Example 2. Suppose we have n_{x} = 6 contractor tests and n_{y} = 6 agency tests, conduct an α = 0.05 level test, and accept that these two sets of tests represent populations with equal variances. What power did our test have to discern if the populations from which these two sets of tests came were really rather different in variabilities? Suppose the true population standard deviation of the contractor tests (σ_{x}) was twice as large as that of the agency tests (σ_{y}), giving λ = 2. If we enter figure 53 with λ = 2 and n_{x} = n_{y} = 6, we find that β ≈ 0.74, or the power, 1  β, is about 0.26. This tells us that with samples of n_{x} = 6 and n_{y} = 6, we only have 26 percent chance of detecting a standard deviation ratio of 2 (and correspondingly a fourfold difference in variance) as being different.
Example 3. Suppose we are not at all comfortable with the power of 0.26 in Example 1, and so subsequently we increase the number of tests used. Suppose we now have n_{x} = 20 and n_{y} = 20. If we again consider λ = 2, we can determine from figure 53 the power of detecting these sets of tests as coming from populations with unequal variances to be over 0.8, approximately 82 percent to 83 percent. If we proceed to conduct our Ftest with these two samples, and conclude the underlying variances are equal, we certainly feel much more comfortable with our conclusions.
Figure 54 gives the appropriate OC curves to use if we choose to conduct an α = 0.01 level test. Again we see for equal variances σ_{x}^{2} and σ_{y}^{2}, giving λ = 1, that β = 0.99, reduced from 1.0 only by the size of α.
F—test for Variances—Unequal Sample Sizes. Up to now the discussions and OC curves presented have been limited to the case when the two sample sizes are equal. Calculation routines were developed for this project for calculation of power for this test for any combination of sample sizes n_{x} and n_{y}. There are obviously an infinite number of possible combinations for n_{x} and n_{y}. So, it is not possible to present OC curves for every possibility. However, three sets of tables are provided herein which provide a subset of power calculations using some sample sizes that are of potential interest for comparing contractor and agency samples. These power calculations are presented in table form since there are too many variables to present in a single chart, and the data can be presented in a more compact form in tables than in a long series of charts. Table 37 gives power values for all combinations of sample sizes from 3 to 10, with the ratio of the two subpopulation standard deviations being 1, 2, 3, 4, and 5. Table 38 gives power values for the same sample sizes, but with the standard deviation ratios being 0.0, 0.2, 0.4, 0.6, 0.8, and 1.0. Table 39 gives power values for all combinations for sample sizes of 5, 10, 15, 20, 25, 30, 40, 50, 60, 70, 80, 90, and 100, with the standard deviation ratio being 1, 2, or 3. An example below illustrates the use of the first of these tables to reference power for a hypothetical test.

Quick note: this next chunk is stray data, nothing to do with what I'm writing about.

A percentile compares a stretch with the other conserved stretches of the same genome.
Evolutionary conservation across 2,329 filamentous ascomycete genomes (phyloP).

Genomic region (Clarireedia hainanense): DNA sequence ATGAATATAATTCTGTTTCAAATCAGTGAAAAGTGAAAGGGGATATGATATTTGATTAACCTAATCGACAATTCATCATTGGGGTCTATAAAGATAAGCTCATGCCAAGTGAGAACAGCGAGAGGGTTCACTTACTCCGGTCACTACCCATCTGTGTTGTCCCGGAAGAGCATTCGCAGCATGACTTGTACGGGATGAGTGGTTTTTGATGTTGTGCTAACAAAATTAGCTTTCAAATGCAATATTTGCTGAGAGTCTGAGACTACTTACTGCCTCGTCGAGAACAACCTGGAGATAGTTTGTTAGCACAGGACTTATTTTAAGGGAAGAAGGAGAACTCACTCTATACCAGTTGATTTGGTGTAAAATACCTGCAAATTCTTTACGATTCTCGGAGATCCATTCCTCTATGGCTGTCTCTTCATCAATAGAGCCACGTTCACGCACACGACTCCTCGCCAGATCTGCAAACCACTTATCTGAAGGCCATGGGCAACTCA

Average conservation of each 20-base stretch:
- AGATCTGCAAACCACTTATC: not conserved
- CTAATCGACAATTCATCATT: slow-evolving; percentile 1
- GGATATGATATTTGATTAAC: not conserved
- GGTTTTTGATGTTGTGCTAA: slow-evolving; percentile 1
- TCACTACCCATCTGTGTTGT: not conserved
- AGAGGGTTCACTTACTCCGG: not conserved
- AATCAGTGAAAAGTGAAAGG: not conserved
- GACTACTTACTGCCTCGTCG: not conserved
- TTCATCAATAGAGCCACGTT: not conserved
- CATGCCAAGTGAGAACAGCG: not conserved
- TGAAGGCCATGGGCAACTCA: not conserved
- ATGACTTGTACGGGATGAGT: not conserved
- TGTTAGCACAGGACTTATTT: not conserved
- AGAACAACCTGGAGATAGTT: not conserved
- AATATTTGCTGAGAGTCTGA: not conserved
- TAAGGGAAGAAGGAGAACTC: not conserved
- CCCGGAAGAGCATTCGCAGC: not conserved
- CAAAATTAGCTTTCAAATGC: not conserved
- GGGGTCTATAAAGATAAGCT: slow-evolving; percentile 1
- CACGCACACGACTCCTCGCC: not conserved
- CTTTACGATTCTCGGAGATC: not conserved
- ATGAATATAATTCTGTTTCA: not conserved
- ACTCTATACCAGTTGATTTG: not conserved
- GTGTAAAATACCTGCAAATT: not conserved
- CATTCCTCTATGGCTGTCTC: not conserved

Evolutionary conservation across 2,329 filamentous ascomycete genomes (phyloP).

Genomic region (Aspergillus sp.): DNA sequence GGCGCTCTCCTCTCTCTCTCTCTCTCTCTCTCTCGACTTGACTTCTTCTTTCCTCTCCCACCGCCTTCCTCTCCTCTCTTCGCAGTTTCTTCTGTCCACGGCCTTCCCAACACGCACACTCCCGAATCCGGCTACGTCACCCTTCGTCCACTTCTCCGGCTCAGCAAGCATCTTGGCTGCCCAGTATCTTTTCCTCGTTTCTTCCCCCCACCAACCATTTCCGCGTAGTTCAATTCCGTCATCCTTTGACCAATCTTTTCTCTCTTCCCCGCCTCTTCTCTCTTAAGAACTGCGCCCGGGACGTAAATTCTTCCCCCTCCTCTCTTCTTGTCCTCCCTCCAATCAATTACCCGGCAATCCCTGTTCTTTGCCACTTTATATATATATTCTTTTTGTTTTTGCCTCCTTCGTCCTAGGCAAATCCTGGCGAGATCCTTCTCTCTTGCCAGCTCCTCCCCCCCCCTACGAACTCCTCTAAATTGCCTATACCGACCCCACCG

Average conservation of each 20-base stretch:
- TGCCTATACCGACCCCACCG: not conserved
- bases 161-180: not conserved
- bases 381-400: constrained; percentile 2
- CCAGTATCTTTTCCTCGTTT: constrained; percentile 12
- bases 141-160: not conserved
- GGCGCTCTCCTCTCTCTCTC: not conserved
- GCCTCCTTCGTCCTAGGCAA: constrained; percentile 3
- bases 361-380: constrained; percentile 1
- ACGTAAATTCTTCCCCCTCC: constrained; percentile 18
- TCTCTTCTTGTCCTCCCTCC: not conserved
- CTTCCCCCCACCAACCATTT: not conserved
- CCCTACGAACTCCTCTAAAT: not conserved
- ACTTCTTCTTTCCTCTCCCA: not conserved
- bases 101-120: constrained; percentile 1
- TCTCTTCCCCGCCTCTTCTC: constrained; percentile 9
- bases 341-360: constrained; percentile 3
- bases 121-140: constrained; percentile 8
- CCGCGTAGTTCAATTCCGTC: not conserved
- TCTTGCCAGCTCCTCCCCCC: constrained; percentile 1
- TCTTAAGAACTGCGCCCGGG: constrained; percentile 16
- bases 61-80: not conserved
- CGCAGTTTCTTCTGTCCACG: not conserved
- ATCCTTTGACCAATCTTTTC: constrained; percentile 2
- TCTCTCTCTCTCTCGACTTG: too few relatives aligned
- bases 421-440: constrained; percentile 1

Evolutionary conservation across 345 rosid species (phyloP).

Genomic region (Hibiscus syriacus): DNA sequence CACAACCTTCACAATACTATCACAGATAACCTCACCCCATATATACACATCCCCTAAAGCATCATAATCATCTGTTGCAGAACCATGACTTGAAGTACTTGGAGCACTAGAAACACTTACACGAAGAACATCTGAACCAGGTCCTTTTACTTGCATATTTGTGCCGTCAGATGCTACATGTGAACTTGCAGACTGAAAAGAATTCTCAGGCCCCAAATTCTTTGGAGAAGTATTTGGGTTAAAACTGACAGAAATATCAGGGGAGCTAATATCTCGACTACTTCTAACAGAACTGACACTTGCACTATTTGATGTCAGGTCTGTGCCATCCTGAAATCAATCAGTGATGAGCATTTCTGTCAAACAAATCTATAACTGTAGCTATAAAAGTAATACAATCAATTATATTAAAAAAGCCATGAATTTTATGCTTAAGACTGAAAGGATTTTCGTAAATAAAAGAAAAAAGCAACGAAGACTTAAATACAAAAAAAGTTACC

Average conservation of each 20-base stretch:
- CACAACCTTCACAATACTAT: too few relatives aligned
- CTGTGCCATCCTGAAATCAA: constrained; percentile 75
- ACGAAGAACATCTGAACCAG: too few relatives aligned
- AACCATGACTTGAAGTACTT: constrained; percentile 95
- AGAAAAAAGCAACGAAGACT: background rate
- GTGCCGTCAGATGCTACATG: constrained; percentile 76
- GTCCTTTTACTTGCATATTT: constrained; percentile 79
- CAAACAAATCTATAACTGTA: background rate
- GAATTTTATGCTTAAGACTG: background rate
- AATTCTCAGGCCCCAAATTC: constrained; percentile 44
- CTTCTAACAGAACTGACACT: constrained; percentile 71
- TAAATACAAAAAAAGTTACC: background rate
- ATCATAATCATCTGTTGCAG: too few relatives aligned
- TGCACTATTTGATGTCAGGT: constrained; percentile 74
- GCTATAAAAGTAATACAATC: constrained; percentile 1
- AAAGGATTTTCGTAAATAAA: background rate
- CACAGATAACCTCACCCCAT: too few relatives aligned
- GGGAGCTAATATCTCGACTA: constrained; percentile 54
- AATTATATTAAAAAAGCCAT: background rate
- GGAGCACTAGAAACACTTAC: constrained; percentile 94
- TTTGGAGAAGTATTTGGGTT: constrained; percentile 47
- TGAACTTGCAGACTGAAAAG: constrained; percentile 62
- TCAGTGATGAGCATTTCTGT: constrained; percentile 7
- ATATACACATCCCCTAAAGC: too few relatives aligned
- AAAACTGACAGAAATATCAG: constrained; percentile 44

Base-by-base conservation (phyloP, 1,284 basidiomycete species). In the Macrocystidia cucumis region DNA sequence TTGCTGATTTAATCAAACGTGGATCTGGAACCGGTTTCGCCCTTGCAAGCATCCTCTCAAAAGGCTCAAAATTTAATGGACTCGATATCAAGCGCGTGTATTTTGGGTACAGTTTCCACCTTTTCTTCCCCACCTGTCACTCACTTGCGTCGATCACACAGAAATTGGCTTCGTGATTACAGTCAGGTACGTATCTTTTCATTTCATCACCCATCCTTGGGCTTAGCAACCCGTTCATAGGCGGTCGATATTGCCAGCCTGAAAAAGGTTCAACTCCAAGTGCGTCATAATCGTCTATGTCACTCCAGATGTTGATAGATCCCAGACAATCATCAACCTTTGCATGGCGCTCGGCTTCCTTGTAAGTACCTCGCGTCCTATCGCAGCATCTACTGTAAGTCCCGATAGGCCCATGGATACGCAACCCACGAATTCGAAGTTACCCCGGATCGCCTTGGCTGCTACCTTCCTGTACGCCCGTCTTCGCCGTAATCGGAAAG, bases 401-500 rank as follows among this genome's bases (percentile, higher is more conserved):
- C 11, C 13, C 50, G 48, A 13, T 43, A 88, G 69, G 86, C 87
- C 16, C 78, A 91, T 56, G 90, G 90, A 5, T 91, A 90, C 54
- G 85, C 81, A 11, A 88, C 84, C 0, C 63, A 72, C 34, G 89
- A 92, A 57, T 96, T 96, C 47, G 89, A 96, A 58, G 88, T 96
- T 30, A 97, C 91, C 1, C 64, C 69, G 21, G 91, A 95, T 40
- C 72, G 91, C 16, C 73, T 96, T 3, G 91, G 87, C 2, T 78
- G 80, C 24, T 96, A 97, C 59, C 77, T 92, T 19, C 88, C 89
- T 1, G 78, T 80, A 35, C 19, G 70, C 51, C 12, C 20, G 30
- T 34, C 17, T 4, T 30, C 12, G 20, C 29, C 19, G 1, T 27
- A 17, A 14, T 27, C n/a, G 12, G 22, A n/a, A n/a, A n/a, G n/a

Figure 53. OC Curves for the Two—Sided F—Test for Level of Significance α = 0.05 (Source: Engineering Statistics by A. H. Bowker and G. J. Lieberman.) 
Figure 54. OC Curves for the Two—Sided F—Test for Level of Significance α = 0.01 (Source: Engineering Statistics by A. H. Bowker and G. J. Lieberman.) 
Table 37. F—test Power Values for n = 3 to 10 and s—ratio, λ = 1 to 5



Table 37. Ftest Power Values for n = 3 to 10 and sratio, λ = 1 to 5 (cont.)



Table 37. Ftest Power Values for n = 3 to 10 and sratio, λ = 1 to 5 (cont.)
λ  n_{y}  n_{x}  Power 

5  7  3  0.75893 
4  0.84940  
5  0.90024  
6  0.93086  
7  0.95030  
8  0.96318  
9  0.97201  
10  0.97824  
8  3  0.77800  
4  0.86909  
5  0.91845  
6  0.94695  
7  0.96423  
8  0.97513  
9  0.98225  
10  0.98704  
9  3  0.79133  
4  0.88238  
5  0.93024  
6  0.95690  
7  0.97244  
8  0.98184  
9  0.98772  
10  0.99150  
10  3  0.80115  
4  0.89188  
5  0.93838  
6  0.96351  
7  0.97767  
8  0.98594  
9  0.99092  
10  0.99400 
Table 38. Ftest Power Values for n = 3 to 10 and sratio, λ = 0.0 to 1.0



Table 38. Ftest Power Values for n = 3 to 10 and sratio, λ = 0.0 to 1.0 (cont.)



Table 38. Ftest Power Values for n = 3 to 10 and sratio, λ = 0.0 to 1.0 (cont.)


Table 39. Ftest Power Values for n = 5 to 100 and sratio, λ = 1 to 3



Table 39. Ftest Power Values for n = 5 to 100 and sratio, λ = 1 to 3 (cont.)



Table 39. Ftest Power Values for n = 5 to 100 and sratio, λ = 1 to 3 (cont.)



Table 39. Ftest Power Values for n = 5 to 100 and sratio, λ = 1 to 3 (cont.)